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NEW YORK, May 26 (Thomson Reuters Foundation) - U.S. authorities have charged 21 people in connection with a multi-million dollar prostitution racket in which hundreds of Thai women were forced into sexual slavery in major U.S. cities.
The traffickers lured young women from poor backgrounds in Bangkok by painting a "rosy picture" of life in the United States, according to court records.
Once in America, the women were held captive in apartments and hotels where they were forced to work as prostitutes to pay off debts of up to $60,000, U.S. authorities said.
Some were told to undergo breast implant surgery, and the surgery cost was added to their debt, according to prosecutors.
The charges against 10 Thai and 11 U.S. nationals were filed in a Saint Paul, Minnesota, federal court on Thursday. Most of the defendants were arrested a day earlier in U.S. cities from Los Angeles to Chicago.
Some 38 people have been indicted in Minnesota since last year in connection with the global trafficking ring which is believed to have operated since 2009 and made tens of millions of dollars.
The alleged Thai boss was arrested in Belgium last August. .
Three others charged last year have since pleaded guilty, the U.S. Attorney's Office in the District of Minnesota said.
"This is a highly complex case that required years of hard work," Gregory Brooker, acting U.S. Attorney for the District of Minnesota, said in a statement.
The women were advertised online including on website Backpage.com, which has been hit by lawsuits in recent years over allegations it promotes trafficking in its advertisements.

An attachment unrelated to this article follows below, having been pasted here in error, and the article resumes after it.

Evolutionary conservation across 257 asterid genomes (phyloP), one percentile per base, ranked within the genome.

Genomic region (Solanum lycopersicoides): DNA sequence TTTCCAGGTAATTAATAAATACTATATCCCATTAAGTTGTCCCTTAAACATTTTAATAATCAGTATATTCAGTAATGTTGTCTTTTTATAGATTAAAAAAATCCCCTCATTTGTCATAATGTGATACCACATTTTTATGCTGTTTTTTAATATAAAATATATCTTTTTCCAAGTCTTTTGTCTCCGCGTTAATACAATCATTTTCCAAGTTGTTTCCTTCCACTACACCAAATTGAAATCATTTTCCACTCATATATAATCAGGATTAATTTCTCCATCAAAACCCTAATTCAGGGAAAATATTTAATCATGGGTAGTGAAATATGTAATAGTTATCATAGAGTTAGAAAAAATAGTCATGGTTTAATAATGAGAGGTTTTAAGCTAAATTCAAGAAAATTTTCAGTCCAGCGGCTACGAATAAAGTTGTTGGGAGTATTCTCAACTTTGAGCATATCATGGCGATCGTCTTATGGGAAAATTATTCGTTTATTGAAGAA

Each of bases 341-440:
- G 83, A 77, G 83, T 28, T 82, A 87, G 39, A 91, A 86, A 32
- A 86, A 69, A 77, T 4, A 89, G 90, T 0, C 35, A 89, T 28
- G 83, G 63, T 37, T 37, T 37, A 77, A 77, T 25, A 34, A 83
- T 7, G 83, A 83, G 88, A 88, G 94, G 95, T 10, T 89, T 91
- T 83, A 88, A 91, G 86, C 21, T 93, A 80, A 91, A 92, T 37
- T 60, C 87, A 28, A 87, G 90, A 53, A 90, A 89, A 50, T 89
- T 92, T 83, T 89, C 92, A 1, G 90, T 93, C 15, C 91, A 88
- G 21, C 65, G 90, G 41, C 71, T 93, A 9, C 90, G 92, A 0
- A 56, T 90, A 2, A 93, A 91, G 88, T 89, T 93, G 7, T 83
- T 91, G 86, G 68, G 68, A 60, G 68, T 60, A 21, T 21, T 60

They were not allowed to leave the properties where they were held unless escorted by a member of the ring.
The captors used violence and threats against the women and also threatened to hurt their families in Thailand if they refused to have sex, authorities said.
The victims, who numbered in the hundreds and spoke little English, were held in at least a dozen U.S. cities including Atlanta, Washington, Seattle and Dallas.
Investigators hunted down the traffickers by tracking the money they pocketed and laundered, authorities said.
"Special agents used their accounting expertise to analyze the complex financial transactions made by these criminals," said Shea Jones, a special agent in charge of Internal Revenue Service investigations.
"All financial transactions leave a trail," he said in a statement.
The charges include conspiracy, sex trafficking and money laundering.
Anti-slavery group Polaris says it has received reports of more than 22,000 sex-trafficking cases in the United States over the last decade.
Globally, nearly 21 million people are victims of human trafficking, according to the International Labour Organization. An estimated 4.5 million of them are forced into sex work. (Reporting by Sebastien Malo, Editing by Emma Batha. Please credit the Thomson Reuters Foundation, the charitable arm of Thomson Reuters, that covers humanitarian news, women's rights, trafficking, property rights and climate change. Visit news.trust.org)